Mike Carp's Knuckleball: Eight Other Position Players We'd Like to See Pitch

Mike Carp's Knuckleball: Eight Other Position Players We'd Like to See Pitch


Mike Carp's Knuckleball: Eight Other Position Players We'd Like to See Pitch


Mike Carp knuckle ball-a

Mike Carp assumed mop-up duty in the ninth inning of the Yankees 14-5 rout of the Red Sox Thursday night at Fenway. On the plus side, Carp dusted off his knuckleball … and still managed to issue five walks since the Yankees’ organizational adherence to on-base percentage isn’t going to take a hit in the late innings of an April laugher. And, in fairness, Carp rarely came close to touching the strike zone.

Position players taking the mound is always amusing and provides some frivolity during the six-month baseball season, albeit it’s not as hilarious as Bartolo Colon stepping into the batter’s box every fifth day.

Carp’s brief (poor) Tim Wakefield impression got me thinking: who are the other position players we need to see toss an inning before October rolls around  …

Chicago White Sox v Texas Rangers

Adam Dunn

This needs to happen. Dunn is a free agent after the season and seems indifferent to baseball, at times, so he might up and retire. If he doesn’t toss an inning before his career is over it’ll be a disservice to all of America.  Look at Dunn, he’s every stereotypical slow-pitch softball pitcher alive — or a 21st century reincarnation of late-career Cy Young.

Brandon Belt

It’s a shame we live in a era when nicknames in sports are an afterthought because Belt’s “Baby Giraffe” moniker is superb. Belt on the mound would be tremendous, a 6-foot-5 pile of gangly limbs and twisted torso with a long neck on top. [Update: as a comment pointed out, Belt pitched in college. An attempt at humor falls flat, again.]

Troy Tulowitzki incredible jump throw-b

Troy Tulowitzki

Tulo’s arm from short is absurd in-and-of itself. He looks like he could actually bring the heat with a short-step/quick pitch delivery motion, slinging it to the catcher. Considering how many runs are scored at Coors Field it’s a surprise he hasn’t pitched yet. (Oh right, we’ll get to why not in a little bit.)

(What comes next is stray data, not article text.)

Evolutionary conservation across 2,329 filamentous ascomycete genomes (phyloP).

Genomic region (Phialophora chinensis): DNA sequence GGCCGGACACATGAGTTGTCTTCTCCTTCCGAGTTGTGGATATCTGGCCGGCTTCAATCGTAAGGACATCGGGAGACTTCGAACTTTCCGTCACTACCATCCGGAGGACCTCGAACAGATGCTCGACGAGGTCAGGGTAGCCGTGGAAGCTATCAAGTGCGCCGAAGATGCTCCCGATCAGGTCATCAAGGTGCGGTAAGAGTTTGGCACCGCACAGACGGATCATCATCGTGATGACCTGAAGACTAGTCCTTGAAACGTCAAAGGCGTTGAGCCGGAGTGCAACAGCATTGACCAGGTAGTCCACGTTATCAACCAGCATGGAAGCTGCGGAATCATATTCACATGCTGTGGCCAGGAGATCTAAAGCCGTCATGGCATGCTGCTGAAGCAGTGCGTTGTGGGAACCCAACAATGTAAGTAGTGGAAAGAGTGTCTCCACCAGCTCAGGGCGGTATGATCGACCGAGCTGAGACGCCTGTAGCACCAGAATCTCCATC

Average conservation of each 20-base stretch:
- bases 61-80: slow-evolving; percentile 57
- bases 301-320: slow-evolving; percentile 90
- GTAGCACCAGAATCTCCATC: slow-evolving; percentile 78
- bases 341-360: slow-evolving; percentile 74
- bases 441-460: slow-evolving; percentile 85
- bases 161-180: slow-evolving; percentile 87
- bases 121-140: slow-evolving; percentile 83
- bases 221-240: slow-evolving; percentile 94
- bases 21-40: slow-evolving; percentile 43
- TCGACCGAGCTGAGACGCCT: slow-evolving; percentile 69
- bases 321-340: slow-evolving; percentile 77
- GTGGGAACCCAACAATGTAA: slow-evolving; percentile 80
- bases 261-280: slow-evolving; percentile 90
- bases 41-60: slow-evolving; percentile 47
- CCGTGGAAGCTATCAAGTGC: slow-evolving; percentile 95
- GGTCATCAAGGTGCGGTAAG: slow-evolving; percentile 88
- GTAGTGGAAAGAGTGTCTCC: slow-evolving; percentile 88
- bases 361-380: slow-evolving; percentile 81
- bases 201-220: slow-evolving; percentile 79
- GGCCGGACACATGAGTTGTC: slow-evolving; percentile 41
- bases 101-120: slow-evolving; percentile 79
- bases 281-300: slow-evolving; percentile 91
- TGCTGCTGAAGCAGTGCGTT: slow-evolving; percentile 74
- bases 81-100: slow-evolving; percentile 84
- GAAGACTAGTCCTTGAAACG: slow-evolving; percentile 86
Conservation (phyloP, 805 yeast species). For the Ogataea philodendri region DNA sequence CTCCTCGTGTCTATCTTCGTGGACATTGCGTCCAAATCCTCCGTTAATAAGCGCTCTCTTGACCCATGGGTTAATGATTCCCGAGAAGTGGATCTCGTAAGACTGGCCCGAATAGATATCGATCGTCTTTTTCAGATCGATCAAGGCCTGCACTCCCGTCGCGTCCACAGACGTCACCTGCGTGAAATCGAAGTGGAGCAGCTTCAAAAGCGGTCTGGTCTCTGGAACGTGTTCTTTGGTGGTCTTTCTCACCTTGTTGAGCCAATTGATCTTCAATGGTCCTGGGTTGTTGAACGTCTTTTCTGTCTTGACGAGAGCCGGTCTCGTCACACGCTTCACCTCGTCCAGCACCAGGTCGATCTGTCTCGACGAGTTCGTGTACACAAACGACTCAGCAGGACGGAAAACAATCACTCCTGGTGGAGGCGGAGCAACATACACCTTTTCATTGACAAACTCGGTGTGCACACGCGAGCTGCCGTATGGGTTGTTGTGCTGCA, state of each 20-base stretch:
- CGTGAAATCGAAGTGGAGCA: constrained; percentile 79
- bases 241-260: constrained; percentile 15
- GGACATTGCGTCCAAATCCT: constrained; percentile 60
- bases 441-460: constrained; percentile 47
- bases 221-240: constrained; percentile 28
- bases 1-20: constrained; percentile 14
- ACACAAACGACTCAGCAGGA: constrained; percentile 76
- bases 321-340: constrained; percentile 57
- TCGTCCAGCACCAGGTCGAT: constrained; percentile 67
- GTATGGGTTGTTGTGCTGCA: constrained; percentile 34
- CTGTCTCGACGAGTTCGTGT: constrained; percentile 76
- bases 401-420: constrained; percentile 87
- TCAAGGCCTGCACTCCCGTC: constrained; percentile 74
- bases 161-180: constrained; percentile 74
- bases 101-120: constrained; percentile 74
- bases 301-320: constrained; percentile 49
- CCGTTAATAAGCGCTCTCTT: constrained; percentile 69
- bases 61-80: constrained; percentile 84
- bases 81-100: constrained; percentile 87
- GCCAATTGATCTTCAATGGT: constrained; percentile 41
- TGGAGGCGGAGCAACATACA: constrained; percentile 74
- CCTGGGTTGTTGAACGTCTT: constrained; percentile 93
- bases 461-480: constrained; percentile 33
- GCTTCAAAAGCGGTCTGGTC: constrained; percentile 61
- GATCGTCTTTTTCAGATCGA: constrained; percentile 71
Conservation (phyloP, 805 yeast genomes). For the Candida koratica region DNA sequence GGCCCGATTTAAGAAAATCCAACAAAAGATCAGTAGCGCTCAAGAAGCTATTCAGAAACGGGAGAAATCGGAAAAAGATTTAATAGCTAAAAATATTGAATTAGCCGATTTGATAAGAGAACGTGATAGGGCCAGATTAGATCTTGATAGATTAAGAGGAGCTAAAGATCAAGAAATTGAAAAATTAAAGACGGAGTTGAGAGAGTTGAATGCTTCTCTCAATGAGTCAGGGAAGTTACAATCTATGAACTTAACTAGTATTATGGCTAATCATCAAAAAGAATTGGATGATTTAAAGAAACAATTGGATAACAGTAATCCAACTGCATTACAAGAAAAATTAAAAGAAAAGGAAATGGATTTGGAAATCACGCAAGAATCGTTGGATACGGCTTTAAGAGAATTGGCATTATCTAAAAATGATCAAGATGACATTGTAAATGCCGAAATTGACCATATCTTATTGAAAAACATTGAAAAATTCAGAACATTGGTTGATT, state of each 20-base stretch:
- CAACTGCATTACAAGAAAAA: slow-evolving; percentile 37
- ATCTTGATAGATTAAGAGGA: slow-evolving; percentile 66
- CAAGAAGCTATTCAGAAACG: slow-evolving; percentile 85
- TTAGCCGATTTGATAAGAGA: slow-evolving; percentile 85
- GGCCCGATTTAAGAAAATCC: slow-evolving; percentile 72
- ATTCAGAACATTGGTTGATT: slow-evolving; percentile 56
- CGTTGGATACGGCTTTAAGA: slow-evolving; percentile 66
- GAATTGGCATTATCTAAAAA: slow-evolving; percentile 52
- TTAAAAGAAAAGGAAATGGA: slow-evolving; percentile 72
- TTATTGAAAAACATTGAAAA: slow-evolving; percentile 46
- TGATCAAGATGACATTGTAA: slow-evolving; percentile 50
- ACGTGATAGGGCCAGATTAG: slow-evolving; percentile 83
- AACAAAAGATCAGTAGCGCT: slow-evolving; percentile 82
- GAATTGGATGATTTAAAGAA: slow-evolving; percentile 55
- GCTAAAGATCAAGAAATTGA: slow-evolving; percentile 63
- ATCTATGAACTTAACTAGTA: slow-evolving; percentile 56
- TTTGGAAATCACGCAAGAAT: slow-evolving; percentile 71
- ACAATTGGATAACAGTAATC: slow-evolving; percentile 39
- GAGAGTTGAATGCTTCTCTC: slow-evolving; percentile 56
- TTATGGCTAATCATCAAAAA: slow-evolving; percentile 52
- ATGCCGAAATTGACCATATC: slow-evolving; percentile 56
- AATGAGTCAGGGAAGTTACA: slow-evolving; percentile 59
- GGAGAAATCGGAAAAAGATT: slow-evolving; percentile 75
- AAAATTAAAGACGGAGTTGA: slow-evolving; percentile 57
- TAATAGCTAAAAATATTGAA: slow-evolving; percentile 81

Munenori Kawasaki

Kawasaki pitching an inning would probably be the most important thing to happen in Canada since Gordon Lightfoot was born.

Bryce Harper

Does Harper hustle? Is he too much of a gamer? Could he be too jacked up? It’ll never happen given his anointed status as a future star, and it would be too risky to put him on the mound even for a single pitch, but something tells me Harper would leap immediately at the opportunity to pitch in a blow-out. He’d probably try to throw as hard as possible — strikeouts are super macho, brah — potentially pulling a Jose Canseco, blowing out his arm in the process. This is the reason why the Mike Carps of the world assume mop-up duties, not “stars.”

Brett Gardner/Michael Brantley

I’m sure there are guys who look at more pitches per at bat, but these two only seem to swing the bat if the ball is exactly placed where they want it. Yes, this is a valuable, important asset in our on-base percentage driven data analysis world, but dammit if it isn’t infuriating to watch them when they’re hitting against your favorite team. It would be nice to get these two to see how the other half lives. [FWIW my “eye test” was off, Gardner is only 18th in pitches per at bat while Brantley doesn’t crack the Top 40. Stupid numbers.]

Jose Molina

If we all think Bartolo Colon on a baseball field is hilarious, a Molina brother would be even funnier, right? Hell, Quirky Joe Maddon is so unconventional he might reinvent the way positional players are used in routs, opting for his stocky, “250 pound” catcher instead of a random outfielder.

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